Piccadilly Press have done a stunning job with the production, creating a book any kid would love to own. Is it how you imagined it might look?
They have knocked my socks off. Never in my wildest dreams thought it would look as wonderful as it does – the matte and foiled cover is beautiful but the real treasure is the quality of Karl James Mountford’s illustration. The colours, style the angle of the pictures and characterisation are better than anything I could have imagined – the whole trilogy is going to look amazing side by side.
It IS gorgeous. I was amazed because of all the characters he depicted in the book Lil and Nedly were the most like I imagined them. It’s strange because it doesn’t matter really – once a book is written I think that it’s exciting to see how characters are interpreted, it means that the book has a life of its own. What was important to me was that he captured the feel of the book – half-comic, half-noir, the illustrations are so stylish like stills from a film, they are perfect companions to the text. I was so excited about getting paired with an illustrator but this has really exceeded all my expectations.
We’ve loved seeing all the pre-publication buzz and blogs. We especially liked “brilliant atmospheric high jinks noir”… Tell us some of the comments you’ve loved most.
I love ‘High jinks noir’ – it conjures it perfectly; an irreverent take on classic noir. I burned through a lot of film tropes and genres in Potkin and Stubbs – so my favourite blog comment so far reflected that. It was from Mr Ripley’s Enchanted Books ‘It has … a very disturbing eerie quality like walking into a spider’s web and breaking the macabre tension with a fantasy knife.’
Kids aren’t generally big online reviewers and Potkin and Stubbs isn’t on general release yet anyway, but naturally as a children’s author it’s their comments that always mean the most.
What plans for publication day?
We’re launching the book in the evening of World Book Day with a big get-together at my old library with lots of friends, family, colleagues and booklovers.
What’s the reaction been like by friends and family?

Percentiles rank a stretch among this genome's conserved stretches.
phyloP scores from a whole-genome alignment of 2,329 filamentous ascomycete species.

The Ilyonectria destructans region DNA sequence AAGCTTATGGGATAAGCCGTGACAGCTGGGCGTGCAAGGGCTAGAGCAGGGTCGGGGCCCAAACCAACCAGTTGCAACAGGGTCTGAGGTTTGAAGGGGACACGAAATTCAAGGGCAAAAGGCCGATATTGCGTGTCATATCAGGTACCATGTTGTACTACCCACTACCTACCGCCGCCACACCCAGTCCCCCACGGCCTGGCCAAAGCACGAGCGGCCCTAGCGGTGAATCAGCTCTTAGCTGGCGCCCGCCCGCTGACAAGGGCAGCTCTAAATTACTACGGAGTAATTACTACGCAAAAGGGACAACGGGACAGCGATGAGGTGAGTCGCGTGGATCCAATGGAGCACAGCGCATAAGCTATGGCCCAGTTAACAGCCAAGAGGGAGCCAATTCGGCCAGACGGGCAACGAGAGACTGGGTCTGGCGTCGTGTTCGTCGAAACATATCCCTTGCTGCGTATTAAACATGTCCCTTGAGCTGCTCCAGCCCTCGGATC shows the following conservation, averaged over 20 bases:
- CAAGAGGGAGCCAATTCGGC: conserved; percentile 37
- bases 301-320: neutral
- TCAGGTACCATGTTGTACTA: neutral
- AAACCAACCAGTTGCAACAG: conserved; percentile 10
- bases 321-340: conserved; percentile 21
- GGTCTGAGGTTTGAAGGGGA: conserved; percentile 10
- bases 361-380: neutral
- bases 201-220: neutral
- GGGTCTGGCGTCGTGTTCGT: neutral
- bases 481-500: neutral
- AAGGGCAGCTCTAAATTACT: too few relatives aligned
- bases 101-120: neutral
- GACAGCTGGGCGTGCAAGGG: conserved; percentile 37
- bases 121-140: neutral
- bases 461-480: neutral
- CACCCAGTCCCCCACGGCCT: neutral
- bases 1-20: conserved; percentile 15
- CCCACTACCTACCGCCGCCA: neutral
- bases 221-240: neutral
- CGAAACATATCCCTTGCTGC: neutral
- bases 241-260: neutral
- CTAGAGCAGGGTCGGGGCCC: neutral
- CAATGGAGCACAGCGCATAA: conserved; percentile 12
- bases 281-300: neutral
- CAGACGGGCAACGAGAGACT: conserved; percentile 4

Overwhelming and amazing. I’m lucky to have so many people in my corner. Everyone who knows me knows how long I’ve been writing and what it means to be to get published so now they’re all on the case.
Seen it in the wild yet?
Only in photos. It will be a wonder to see it in real life, in the bookshop and the library and maybe even in someone’s hand. As a writer, the idea that you have told a story, that someone has published it and now it’s out there ready to be read, that it is perhaps being read at any time, it is very exciting.
The Junior Judges are already eager for the next book in the series. Do you know when it will be out?
Yes! the second book The Haunting of Peligan City is due out September 2019. I’ve seen the roughs for the cover design and it is AMAZING
Interview by Caroline Ambrose
Lil Potkin lives in bleak Peligan City. Her mum works in City Hall and is rarely at home, so aspiring journalist Lil has all the time she needs to explore the city in her bright yellow raincoat, investigating unsolved stories.
One rainy evening Lil meets a sad-looking boy sitting by himself in the bus station and buys him a hot chocolate. That night Lil wakes to find him in her bedroom. He doesn’t want to admit to being a ghost, but when he finally remembers his name (Nedly … possibly) he explains that he needs Lil’s help to find out what happened to him after he disappeared from his orphanage a year ago.
So Lil and Nedly – aka Potkin and Stubbs – team up to solve their mystery, and they call in the reluctant help of once-famous detective Abe Mandrel. He agrees to help them with the Stubbs case if they help him find the criminal who escaped justice and cost him his career.
Except – Mandrel thinks it’s only Lil he’s working with. And Lil realises she is the only person in the whole of Peligan City who can see Nedly. Which can come in handy when trying to solve crime…